Overview

Aristolochia is a plant. The parts that grow above the ground and the root are used to make medicine.

Despite serious safety concerns, aristolochia is sometimes used by mouth to prevent seizures, increase sexual desire, boost the immune system, and start menstruation, but there is no good scientific evidence to support these uses.

How does it work ?

There isn't enough information to know how aristolochia works.

Uses & Effectiveness ?

Insufficient Evidence for

  • Absence of menstrual periods (amenorrhea).
  • Achy joints (rheumatism).
  • Arthritis.
  • Boosting the body's defense system (immune system).
  • Excessive crying in infants (colic).
  • Eczema (atopic dermatitis).
  • Gallbladder pain.
  • Gout.
  • Increasing response to sexual stimuli in healthy people.
  • Obesity.
  • Seizures.
  • Wounds.
  • Other conditions.
More evidence is needed to rate the effectiveness of aristolochia for these uses.

Side Effects

When taken by mouth: Aristolochia is UNSAFE. It contains aristolochic acid, which is toxic to the kidneys and causes cancer. Using aristolochia can cause kidney damage leading to the need for kidney dialysis and kidney transplant. It also greatly increases the risk of bladder cancer and other urinary tract cancers.

Health authorities around the world have taken action to protect the public against aristolochia and aristolochic acid. Aristolochia is banned in the United States, Canada, Germany, Austria, France, Great Britain, Belgium, and Japan. In the U.S., the Food and Drug Administration (FDA) seizes any product that it believes might contain aristolochic acid.

Special Precautions and Warnings

When taken by mouth: Aristolochia is UNSAFE. It contains aristolochic acid, which is toxic to the kidneys and causes cancer. Using aristolochia can cause kidney damage leading to the need for kidney dialysis and kidney transplant. It also greatly increases the risk of bladder cancer and other urinary tract cancers.

Health authorities around the world have taken action to protect the public against aristolochia and aristolochic acid. Aristolochia is banned in the United States, Canada, Germany, Austria, France, Great Britain, Belgium, and Japan. In the U.S., the Food and Drug Administration (FDA) seizes any product that it believes might contain aristolochic acid. Pregnancy and breast-feeding: Aristolochia is UNSAFE for anyone to use, including pregnant and breast-feeding women. Aristolochia contains aristolochic acid, which is toxic to the kidneys and causes cancer. Don't use it.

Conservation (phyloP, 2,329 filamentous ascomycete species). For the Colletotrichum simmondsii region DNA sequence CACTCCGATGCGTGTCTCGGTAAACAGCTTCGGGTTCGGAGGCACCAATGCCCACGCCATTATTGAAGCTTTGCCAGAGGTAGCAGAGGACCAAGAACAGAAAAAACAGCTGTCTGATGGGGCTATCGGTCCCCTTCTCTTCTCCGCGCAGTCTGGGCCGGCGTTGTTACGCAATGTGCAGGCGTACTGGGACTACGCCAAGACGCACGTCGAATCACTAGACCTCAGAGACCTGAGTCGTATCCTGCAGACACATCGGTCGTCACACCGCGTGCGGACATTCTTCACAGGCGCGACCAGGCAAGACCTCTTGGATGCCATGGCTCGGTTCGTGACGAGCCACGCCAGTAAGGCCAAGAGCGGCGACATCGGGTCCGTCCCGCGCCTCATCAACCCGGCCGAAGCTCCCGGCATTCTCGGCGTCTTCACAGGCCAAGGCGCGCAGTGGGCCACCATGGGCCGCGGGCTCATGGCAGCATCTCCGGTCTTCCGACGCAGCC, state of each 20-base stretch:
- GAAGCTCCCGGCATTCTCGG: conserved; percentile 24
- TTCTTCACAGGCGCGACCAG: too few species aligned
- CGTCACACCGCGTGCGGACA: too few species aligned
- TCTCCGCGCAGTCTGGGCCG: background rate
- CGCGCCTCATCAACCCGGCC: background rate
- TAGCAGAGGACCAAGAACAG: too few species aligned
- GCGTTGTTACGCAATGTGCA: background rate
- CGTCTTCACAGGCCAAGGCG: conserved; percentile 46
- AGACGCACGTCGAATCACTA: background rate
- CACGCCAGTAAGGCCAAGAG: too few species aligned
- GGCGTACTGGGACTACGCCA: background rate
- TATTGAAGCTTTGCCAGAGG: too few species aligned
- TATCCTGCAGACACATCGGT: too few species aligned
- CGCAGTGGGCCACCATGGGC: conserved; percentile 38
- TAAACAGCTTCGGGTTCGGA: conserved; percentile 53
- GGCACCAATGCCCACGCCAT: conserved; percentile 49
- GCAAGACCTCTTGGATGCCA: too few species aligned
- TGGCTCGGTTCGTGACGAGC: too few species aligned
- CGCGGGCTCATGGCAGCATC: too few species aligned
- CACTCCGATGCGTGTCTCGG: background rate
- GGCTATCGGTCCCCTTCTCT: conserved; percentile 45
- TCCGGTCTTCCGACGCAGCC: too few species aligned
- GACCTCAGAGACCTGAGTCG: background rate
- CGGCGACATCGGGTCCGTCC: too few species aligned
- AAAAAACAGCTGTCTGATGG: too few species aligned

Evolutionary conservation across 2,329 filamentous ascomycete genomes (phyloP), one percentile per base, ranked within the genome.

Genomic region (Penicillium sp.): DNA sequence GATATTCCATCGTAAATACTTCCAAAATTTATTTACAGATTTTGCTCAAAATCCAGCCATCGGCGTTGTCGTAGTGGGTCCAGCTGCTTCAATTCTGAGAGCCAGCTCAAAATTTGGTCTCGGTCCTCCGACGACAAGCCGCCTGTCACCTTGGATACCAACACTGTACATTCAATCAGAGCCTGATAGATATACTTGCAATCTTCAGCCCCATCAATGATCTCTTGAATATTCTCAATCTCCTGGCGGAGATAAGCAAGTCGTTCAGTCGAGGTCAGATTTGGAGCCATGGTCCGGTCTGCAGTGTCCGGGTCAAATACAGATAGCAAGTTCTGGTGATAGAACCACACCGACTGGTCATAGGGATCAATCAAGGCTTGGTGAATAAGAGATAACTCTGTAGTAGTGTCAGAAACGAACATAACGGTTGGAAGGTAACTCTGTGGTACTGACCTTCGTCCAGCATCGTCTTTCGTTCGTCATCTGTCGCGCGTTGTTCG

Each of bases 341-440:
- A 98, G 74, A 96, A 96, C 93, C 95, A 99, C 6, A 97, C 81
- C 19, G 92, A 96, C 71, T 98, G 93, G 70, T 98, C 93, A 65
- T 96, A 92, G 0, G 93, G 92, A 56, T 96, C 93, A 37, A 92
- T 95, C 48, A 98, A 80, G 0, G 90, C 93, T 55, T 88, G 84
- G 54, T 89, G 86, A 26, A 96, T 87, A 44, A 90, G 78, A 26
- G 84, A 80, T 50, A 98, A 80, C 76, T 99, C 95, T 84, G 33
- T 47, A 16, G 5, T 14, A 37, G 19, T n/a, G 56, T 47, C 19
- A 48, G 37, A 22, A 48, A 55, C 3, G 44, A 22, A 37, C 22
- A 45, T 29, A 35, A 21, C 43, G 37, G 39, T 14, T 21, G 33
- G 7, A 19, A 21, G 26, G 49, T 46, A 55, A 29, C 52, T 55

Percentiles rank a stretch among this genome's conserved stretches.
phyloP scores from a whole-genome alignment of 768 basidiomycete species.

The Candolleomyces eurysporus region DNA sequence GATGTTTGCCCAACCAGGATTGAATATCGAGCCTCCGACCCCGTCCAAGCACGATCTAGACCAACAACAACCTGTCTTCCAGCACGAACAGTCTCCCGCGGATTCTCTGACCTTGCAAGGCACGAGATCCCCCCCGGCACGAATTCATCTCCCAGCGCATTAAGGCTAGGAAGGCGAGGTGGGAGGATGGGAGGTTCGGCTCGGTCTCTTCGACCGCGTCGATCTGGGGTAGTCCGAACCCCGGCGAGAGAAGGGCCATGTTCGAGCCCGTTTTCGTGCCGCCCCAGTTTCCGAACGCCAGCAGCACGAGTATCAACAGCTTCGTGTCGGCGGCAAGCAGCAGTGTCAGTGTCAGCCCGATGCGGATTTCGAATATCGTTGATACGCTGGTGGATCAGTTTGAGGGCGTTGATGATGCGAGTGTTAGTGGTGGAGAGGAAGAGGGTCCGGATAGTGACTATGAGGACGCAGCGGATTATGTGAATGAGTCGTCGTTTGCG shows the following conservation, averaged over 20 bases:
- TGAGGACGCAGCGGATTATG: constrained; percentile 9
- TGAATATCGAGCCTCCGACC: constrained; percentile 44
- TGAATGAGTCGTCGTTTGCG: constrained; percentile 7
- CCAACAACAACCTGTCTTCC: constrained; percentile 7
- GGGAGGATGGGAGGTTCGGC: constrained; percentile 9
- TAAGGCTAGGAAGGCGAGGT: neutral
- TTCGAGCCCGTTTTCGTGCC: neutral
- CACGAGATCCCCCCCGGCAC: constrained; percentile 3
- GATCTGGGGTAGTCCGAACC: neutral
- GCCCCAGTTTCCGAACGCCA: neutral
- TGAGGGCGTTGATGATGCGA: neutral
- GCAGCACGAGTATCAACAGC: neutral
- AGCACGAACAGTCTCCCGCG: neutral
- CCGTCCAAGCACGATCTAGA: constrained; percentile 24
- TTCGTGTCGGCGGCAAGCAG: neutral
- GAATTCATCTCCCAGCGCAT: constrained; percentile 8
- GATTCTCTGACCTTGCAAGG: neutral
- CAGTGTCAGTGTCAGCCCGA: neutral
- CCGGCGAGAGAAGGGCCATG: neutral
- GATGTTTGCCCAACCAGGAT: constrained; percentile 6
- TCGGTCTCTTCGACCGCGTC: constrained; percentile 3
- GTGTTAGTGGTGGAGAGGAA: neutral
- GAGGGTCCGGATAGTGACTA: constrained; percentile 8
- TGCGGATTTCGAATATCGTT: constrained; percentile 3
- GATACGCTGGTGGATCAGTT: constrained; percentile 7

Kidney disease: Aristolochia might bring on early kidney failure in people with kidney disease.

Interactions ?

    Moderate Interaction

    Be cautious with this combination

  • Medications that can harm the kidneys (Nephrotoxic Drugs) interacts with ARISTOLOCHIA

    Aristolochia damages the kidneys. Some medications can also damage the kidneys. Taking aristolochia with other medications that can harm the kidneys can increase kidney damage.
    Some of these medications that can harm the kidneys include cyclosporine (Neoral, Sandimmune); aminoglycosides including amikacin (Amikin), gentamicin (Garamycin, Gentak, others), and tobramycin (Nebcin, others); nonsteroidal anti-inflammatory drugs (NSAIDs) including ibuprofen (Advil, Motrin, Nuprin, others), indomethacin (Indocin), naproxen (Aleve, Anaprox, Naprelan, Naprosyn), piroxicam (Feldene); and numerous others. Before taking this product, talk with your health professional if you take any medications.

Dosing

The appropriate dose of aristolochia depends on several factors such as the user's age, health, and several other conditions. At this time there is not enough scientific information to determine an appropriate range of doses for aristolochia. Keep in mind that natural products are not always necessarily safe and dosages can be important. Be sure to follow relevant directions on product labels and consult your pharmacist or physician or other healthcare professional before using.

View References

CONDITIONS OF USE AND IMPORTANT INFORMATION: This information is meant to supplement, not replace advice from your doctor or healthcare provider and is not meant to cover all possible uses, precautions, interactions or adverse effects. This information may not fit your specific health circumstances. Never delay or disregard seeking professional medical advice from your doctor or other qualified health care provider because of something you have read on WebMD. You should always speak with your doctor or health care professional before you start, stop, or change any prescribed part of your health care plan or treatment and to determine what course of therapy is right for you.

This copyrighted material is provided by Natural Medicines Comprehensive Database Consumer Version. Information from this source is evidence-based and objective, and without commercial influence. For professional medical information on natural medicines, see Natural Medicines Comprehensive Database Professional Version.
© Therapeutic Research Faculty 2020.